INSTITUTO DE QUIMICA, FISICA DE LOS MATERIALES, MEDIOAMBIENTE Y ENERGIA
Unidad Ejecutora - UE
Functional Analysis of a Mosquito Short Chain Dehydrogenase Cluster.
JAIME G. MAYORAL; LEONARD, K; DEFELIPE, LA; A.G. TURJANSKI; MARCELA NOUZOVA; FERNANDO G. NORIEGA
INSECT BIOCHEMISTRY AND MOLECULAR BIOLOGY
PERGAMON-ELSEVIER SCIENCE LTD
Lugar: Amsterdam; Año: 2012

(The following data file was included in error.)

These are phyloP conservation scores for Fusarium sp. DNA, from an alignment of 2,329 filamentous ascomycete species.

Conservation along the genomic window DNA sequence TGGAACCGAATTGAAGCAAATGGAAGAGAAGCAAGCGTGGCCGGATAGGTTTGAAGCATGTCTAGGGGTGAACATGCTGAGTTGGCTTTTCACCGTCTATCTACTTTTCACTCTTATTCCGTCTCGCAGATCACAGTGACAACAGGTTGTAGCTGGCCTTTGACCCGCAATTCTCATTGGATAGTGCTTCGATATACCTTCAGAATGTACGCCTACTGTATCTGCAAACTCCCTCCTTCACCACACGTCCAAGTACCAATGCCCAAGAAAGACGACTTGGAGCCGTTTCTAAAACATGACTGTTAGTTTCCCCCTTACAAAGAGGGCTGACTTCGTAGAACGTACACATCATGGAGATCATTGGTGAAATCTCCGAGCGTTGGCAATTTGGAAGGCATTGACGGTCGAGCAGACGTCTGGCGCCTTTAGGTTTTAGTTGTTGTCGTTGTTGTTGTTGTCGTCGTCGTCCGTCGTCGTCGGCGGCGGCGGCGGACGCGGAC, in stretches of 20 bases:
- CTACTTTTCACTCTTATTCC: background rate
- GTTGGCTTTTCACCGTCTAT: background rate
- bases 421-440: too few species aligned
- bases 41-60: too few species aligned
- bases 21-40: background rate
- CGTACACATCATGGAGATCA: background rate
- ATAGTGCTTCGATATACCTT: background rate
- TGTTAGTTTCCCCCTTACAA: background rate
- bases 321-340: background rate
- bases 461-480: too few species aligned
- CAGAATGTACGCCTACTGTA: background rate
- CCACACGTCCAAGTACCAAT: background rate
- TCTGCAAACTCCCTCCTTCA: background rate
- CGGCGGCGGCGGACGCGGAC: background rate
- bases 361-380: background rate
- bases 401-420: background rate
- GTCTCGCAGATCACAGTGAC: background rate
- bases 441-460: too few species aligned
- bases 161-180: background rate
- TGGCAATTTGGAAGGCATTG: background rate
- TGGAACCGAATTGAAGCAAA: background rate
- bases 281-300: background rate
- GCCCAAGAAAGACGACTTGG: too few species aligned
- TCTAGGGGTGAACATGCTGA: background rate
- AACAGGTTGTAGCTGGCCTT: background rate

The short chain dehydrogenases (SDR) constitute one the oldest and largest families of enzymes with over 46,000 members in sequence databases. About 25% of all known dehydrogenases belong to the SDR family. SDR enzymes have critical roles in lipid, amino acid, carbohydrate, hormone and xenobiotic metabolism as well as in redox sensor mechanisms. This family is present in all domains of life, emphasizing their versatility and fundamental importance for metabolic processes. We identified a cluster of eight cP2 SDRs in the mosquito Aedes aegypti (AaSDRs). They are all NADP+-dependent and they have S-enantioselectivity and preference for secondary alcohols with 8-15 carbons. Members of the cluster differ in tissue specificity and developmental expression. Heterologous expression produced recombinant proteins that showed diverse substrate specificities, but distinct from the conventional insect alcohol (ethanol) dehydrogenases. Only AaSDR1 was able to process isoprenoid alcohols, including oxidation of farnesol into farnesal, a precursor of juvenile hormone (JH) in the corpora allata of mosquitoes. Homology modeling was used to build the structure of AaSDR1 and two additional cluster members. The computational study helped explain the selectivity towards the (10R)-isomers as well as the reduced activity of AaSDR4 and AaSDR9 for longer isoprenoid substrates. Similar clusters of SDRs are present in other species of insects, suggesting similar selection mechanisms causing duplication and diversification of this family of enzymes.